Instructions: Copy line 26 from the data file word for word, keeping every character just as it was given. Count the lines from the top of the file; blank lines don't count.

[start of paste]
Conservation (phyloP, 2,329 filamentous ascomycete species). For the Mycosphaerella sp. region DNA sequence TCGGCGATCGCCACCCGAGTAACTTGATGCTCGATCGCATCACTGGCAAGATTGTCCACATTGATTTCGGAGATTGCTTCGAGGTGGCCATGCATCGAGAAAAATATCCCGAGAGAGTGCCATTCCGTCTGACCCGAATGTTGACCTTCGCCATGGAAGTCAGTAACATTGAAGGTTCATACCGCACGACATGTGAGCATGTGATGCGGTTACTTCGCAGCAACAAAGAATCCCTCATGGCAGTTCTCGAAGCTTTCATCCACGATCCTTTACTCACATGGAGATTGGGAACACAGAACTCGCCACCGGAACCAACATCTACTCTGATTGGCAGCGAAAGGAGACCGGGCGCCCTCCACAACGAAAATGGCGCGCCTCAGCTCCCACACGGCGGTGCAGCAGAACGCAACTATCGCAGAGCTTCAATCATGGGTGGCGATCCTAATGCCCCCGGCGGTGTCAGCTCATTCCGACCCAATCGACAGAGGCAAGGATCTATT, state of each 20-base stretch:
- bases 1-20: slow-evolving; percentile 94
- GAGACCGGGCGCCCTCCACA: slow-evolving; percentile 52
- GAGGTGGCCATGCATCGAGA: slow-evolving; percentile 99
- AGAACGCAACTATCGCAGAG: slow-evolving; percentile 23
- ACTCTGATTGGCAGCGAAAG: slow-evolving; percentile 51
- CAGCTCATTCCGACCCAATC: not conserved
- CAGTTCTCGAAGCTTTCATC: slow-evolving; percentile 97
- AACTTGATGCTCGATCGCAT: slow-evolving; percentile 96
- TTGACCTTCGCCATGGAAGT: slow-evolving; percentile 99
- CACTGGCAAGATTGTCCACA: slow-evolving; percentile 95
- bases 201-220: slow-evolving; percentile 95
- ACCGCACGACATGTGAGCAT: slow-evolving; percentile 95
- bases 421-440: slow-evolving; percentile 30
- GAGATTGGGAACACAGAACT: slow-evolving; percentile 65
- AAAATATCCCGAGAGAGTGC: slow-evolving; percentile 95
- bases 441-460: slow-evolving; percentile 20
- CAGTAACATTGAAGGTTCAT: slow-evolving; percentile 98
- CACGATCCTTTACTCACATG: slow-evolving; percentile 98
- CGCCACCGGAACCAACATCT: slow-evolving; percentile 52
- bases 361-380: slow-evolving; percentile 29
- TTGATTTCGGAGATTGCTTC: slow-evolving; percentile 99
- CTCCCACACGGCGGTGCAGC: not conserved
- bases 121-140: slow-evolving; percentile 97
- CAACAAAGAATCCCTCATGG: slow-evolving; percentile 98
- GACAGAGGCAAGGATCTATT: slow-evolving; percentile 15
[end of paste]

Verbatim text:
- GACAGAGGCAAGGATCTATT: slow-evolving; percentile 15